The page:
Chicago Police say that only in 2017, 17 percent of murders were solved. And for murders committed so far in 2018, there is also a 17 percent solve or cleared rate. Police have cited the lack of cooperation, or a code of silence in communities. But the DNA delay could also be a factor.

"As a state senator I have a responsibility to dig deeper into this issue and find out what it is the crime lab needs and help them get it," Van Pelt said.

Illinois State Police would not comment, even after being asked if there was any response to criticism of the numbers of active murder cases being analyzed.

Former FBI agent and ABC News security consultant Steven Gomez considers the data we uncovered to be a high number of cases categorized as "currently" being analyzed, although he says some could be waiting on additional evidence.

"If they are just waiting for additional DNA matches to come in from other individuals or other cases then that can be an explanation," he said.

According to this state police's 2018 Testing Accountability Report, the total number of backlogged cases for all crimes is a shocking 12,915.

The report points to limited resources, saying the current staffing level is "insufficient" and the procurement process for new equipment "exacerbates the delays". It says vendors threatened to stop providing goods due to payment delays, although that situation improved late in the fiscal year, and that "...high backlogs equate to an increased risk to public safety as criminals remain unidentified and able to commit additional crimes and innocent individuals remain incarcerated..."

"What I hear mostly from the residents in our community is that they think no matter what happens, whether the crime is committed in broad daylight or in the middle of the night, that it won't be solved, that people are getting away with murder," Sen Van Pelt told the I-Team.

But a year and two months later Tang said she won't quit until results connected to her son's case are in.

"I don't think there's a day I don't wake up and think about him, I cry every day. Not just me, I want to help other people, too, to receive justice. We can't bring these children back but we can fight for justice and try and get some of these criminals off the street," she said.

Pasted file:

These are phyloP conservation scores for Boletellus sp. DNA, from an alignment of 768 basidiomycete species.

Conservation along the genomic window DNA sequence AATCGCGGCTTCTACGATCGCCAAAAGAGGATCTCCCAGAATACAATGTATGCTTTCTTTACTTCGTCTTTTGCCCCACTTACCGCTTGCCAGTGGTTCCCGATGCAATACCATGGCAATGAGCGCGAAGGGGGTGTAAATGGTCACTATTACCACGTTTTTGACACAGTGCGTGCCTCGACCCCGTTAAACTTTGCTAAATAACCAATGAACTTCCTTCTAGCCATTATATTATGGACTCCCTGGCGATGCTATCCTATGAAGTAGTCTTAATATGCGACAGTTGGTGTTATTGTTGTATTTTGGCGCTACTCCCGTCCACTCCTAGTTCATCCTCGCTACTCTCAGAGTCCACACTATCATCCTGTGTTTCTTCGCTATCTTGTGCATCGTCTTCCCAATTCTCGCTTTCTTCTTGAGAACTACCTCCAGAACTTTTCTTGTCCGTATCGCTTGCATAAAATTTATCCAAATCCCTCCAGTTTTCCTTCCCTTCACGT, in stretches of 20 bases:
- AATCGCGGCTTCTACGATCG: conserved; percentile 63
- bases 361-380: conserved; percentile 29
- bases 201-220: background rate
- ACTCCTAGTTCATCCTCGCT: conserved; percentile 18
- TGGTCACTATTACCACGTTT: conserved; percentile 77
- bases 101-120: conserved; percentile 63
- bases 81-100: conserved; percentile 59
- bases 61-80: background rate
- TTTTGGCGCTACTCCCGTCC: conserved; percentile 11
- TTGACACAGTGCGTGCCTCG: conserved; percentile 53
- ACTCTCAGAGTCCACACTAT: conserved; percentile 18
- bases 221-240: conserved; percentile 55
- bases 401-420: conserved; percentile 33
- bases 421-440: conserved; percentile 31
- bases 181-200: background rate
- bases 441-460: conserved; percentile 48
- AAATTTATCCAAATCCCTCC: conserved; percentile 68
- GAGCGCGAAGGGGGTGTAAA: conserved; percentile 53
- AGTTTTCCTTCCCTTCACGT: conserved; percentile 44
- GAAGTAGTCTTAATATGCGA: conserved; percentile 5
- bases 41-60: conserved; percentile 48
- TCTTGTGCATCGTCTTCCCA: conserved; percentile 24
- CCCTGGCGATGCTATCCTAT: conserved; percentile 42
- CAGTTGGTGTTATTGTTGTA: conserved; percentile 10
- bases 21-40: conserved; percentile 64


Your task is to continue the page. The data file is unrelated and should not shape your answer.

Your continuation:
Senator Van Pelt says she plans to hold a special committee to try to get to the bottom of the DNA delays. The I-Team will continue to cover this issue and update you on any developments to how fast DNA is analyzed. They will also provide updates if and when the DNA results come in for Tang's case.

UPDATE: NOV. 26, 2018

The Illinois State Police responded to the I-Team's investigation:
"The Forensic Science Center at Chicago (Chicago Lab) serves several collar counties in addition to the City of Chicago - an estimated population of 7 million people. The DNA section of the Chicago Lab receives approximately 1,800 cases each year, and in the past three years has completed analysis on nearly 5,000 cases. In order to manage this volume of casework, the Lab works with the investigating agency and State's Attorney's Office to ensure cases are appropriately prioritized. Considerations include the nature of the crime (homicides and sexual assaults are prioritized over property crimes), critical investigative needs, and pending court dates.
To enhance the efficiency of this process, the ISP is currently working with the Cook County State's Attorney's Office to establish a rush request protocol that will ensure close collaboration between investigative, prosecution, and laboratory personnel in the most effective manner possible to combat violent crime. Additionally, the ISP continuously strives to identify and implement internal mechanisms to reduce the number of all cases awaiting analysis in its Forensic Biology/DNA sections. Dedicating funding and resources to outsourcing and overtime, implementing high-volume automated instrumentation, streamlining procedures, and hiring/training additional forensic scientists are all part of the ISP's efforts to reduce backlogs and improve turn-around time in the laboratory system."